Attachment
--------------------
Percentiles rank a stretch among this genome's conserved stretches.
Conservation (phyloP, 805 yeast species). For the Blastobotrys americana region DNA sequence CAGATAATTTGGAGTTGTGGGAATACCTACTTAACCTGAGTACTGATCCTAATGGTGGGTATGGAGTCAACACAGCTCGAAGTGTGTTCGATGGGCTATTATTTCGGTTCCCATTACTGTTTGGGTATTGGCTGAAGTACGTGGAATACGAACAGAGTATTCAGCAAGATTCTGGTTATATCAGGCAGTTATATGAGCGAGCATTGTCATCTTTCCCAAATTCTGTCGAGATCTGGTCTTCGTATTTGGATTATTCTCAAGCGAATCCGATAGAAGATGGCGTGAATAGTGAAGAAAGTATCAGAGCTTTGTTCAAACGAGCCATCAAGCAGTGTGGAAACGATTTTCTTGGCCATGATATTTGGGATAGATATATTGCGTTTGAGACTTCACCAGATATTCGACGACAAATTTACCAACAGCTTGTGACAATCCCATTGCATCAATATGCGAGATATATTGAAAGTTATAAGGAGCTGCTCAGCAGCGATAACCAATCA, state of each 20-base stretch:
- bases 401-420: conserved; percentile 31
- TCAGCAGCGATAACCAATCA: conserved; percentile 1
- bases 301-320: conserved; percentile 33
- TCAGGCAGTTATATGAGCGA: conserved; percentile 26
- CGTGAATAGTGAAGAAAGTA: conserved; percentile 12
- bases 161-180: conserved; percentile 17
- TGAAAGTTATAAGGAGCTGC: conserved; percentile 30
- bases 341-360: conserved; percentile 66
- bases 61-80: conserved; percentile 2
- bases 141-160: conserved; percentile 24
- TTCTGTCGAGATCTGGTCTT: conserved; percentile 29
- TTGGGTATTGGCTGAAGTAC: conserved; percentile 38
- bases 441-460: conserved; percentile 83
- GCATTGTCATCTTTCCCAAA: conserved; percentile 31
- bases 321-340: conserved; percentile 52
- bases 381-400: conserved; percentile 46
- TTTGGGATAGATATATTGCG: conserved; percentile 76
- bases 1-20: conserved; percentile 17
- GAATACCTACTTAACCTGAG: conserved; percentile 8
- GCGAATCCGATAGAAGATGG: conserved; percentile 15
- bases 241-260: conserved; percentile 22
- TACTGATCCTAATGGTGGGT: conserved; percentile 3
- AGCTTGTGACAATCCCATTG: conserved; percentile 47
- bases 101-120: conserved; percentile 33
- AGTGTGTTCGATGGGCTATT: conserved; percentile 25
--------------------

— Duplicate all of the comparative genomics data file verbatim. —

Percentiles rank a stretch among this genome's conserved stretches.
Conservation (phyloP, 805 yeast species). For the Blastobotrys americana region DNA sequence CAGATAATTTGGAGTTGTGGGAATACCTACTTAACCTGAGTACTGATCCTAATGGTGGGTATGGAGTCAACACAGCTCGAAGTGTGTTCGATGGGCTATTATTTCGGTTCCCATTACTGTTTGGGTATTGGCTGAAGTACGTGGAATACGAACAGAGTATTCAGCAAGATTCTGGTTATATCAGGCAGTTATATGAGCGAGCATTGTCATCTTTCCCAAATTCTGTCGAGATCTGGTCTTCGTATTTGGATTATTCTCAAGCGAATCCGATAGAAGATGGCGTGAATAGTGAAGAAAGTATCAGAGCTTTGTTCAAACGAGCCATCAAGCAGTGTGGAAACGATTTTCTTGGCCATGATATTTGGGATAGATATATTGCGTTTGAGACTTCACCAGATATTCGACGACAAATTTACCAACAGCTTGTGACAATCCCATTGCATCAATATGCGAGATATATTGAAAGTTATAAGGAGCTGCTCAGCAGCGATAACCAATCA, state of each 20-base stretch:
- bases 401-420: conserved; percentile 31
- TCAGCAGCGATAACCAATCA: conserved; percentile 1
- bases 301-320: conserved; percentile 33
- TCAGGCAGTTATATGAGCGA: conserved; percentile 26
- CGTGAATAGTGAAGAAAGTA: conserved; percentile 12
- bases 161-180: conserved; percentile 17
- TGAAAGTTATAAGGAGCTGC: conserved; percentile 30
- bases 341-360: conserved; percentile 66
- bases 61-80: conserved; percentile 2
- bases 141-160: conserved; percentile 24
- TTCTGTCGAGATCTGGTCTT: conserved; percentile 29
- TTGGGTATTGGCTGAAGTAC: conserved; percentile 38
- bases 441-460: conserved; percentile 83
- GCATTGTCATCTTTCCCAAA: conserved; percentile 31
- bases 321-340: conserved; percentile 52
- bases 381-400: conserved; percentile 46
- TTTGGGATAGATATATTGCG: conserved; percentile 76
- bases 1-20: conserved; percentile 17
- GAATACCTACTTAACCTGAG: conserved; percentile 8
- GCGAATCCGATAGAAGATGG: conserved; percentile 15
- bases 241-260: conserved; percentile 22
- TACTGATCCTAATGGTGGGT: conserved; percentile 3
- AGCTTGTGACAATCCCATTG: conserved; percentile 47
- bases 101-120: conserved; percentile 33
- AGTGTGTTCGATGGGCTATT: conserved; percentile 25